A weevil is a type of beetle whose mouthparts are formed into a long snout, with one antenna on either side of it. The snout is used not only for feeding but also for making cavities in buds, fruits, seeds, stems, and roots of plants, where eggs are laid. When the weevil larvae emerge, they feed within the plant. There are 60,000 species of weevils, all of which are herbivorous and most of which are less than ¼ ” long. The species of weevil in the photograph was on many of the black-eyed Susans that were blooming in an unmowed field, and all of them appeared to be feasting on pollen. Many weevils are pests of plants such as cotton, alfalfa and wheat. You may have even found them inside your house devouring your cereal or flour.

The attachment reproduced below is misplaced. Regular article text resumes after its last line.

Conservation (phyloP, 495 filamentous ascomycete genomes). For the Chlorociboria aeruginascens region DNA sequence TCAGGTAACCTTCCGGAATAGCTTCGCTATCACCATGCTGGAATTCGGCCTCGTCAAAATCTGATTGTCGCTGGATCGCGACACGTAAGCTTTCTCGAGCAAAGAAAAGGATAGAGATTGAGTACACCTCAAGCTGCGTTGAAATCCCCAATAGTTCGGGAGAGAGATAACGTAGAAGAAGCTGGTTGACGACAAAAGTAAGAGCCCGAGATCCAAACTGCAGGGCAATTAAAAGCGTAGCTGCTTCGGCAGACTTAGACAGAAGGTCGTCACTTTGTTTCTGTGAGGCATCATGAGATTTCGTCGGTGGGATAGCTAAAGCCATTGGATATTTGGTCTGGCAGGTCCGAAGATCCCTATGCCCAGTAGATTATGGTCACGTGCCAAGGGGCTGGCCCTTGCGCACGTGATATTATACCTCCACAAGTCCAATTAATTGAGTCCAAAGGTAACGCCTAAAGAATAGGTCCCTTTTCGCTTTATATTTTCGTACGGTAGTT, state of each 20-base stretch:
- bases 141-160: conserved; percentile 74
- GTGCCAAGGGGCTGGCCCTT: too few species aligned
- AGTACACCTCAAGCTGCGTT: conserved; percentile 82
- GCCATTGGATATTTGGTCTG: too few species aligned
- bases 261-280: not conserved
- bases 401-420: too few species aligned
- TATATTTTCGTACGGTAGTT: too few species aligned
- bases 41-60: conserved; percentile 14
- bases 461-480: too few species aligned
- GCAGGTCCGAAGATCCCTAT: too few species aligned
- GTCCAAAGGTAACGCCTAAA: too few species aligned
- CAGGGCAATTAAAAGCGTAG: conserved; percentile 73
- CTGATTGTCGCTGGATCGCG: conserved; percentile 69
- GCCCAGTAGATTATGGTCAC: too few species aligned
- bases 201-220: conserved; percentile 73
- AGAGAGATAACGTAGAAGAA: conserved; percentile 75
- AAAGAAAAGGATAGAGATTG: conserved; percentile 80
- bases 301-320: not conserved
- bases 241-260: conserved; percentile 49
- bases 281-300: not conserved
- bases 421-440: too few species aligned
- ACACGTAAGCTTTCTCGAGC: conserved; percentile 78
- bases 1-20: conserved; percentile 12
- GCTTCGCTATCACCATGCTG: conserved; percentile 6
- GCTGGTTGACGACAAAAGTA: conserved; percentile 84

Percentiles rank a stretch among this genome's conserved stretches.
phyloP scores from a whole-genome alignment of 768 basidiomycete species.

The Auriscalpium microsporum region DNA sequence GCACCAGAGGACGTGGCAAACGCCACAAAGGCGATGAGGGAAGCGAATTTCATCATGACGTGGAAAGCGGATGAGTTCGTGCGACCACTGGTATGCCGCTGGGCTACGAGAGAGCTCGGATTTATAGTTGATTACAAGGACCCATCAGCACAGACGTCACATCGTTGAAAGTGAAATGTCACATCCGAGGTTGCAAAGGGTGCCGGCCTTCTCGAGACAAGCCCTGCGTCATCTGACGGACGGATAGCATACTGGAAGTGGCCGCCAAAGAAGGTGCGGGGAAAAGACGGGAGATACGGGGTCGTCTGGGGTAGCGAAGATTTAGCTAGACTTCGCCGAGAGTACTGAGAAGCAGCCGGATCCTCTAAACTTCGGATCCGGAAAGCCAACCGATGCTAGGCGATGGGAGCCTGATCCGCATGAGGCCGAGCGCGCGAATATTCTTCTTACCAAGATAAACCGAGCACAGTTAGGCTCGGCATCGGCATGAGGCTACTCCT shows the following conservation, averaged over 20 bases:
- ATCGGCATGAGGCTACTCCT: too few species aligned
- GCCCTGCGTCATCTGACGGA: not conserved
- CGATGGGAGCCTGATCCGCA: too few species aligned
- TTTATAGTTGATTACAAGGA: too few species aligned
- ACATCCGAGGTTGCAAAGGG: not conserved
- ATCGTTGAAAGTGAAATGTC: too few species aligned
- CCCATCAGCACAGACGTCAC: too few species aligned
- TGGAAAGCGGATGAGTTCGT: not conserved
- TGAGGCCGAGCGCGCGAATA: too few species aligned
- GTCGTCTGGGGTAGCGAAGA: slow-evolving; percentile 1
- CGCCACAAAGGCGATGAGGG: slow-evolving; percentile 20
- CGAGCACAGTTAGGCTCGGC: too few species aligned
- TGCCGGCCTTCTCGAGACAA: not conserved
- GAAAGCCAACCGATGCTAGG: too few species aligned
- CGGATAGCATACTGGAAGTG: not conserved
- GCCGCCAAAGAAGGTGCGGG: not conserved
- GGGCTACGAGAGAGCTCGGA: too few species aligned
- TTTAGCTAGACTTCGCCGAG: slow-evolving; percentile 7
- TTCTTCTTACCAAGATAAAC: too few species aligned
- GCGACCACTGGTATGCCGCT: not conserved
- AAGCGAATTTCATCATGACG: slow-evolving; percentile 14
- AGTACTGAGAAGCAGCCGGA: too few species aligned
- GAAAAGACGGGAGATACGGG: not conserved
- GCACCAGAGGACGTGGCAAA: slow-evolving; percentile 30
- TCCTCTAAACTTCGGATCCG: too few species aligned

The long-beaked insects known as weevils are actually a type of beetle. Weevils are chewing insects and their mouth parts or mandibles are located at the very tip of their snout. They use this beak to drill through the shells of nuts, fruits, bark and other plant parts so that they can feed on the softer material within. Female weevils also insert their eggs deep into plant tissues using these same drill holes. Some weevils are considered pests of the plants (white pine, spruce, alfalfa and strawberries, among others) they eat and lay eggs in. The majority, however, are innocuous, and some even eat plants like dandelions, purple loosestrife and other plants generally considered to be weeds in the Northeast.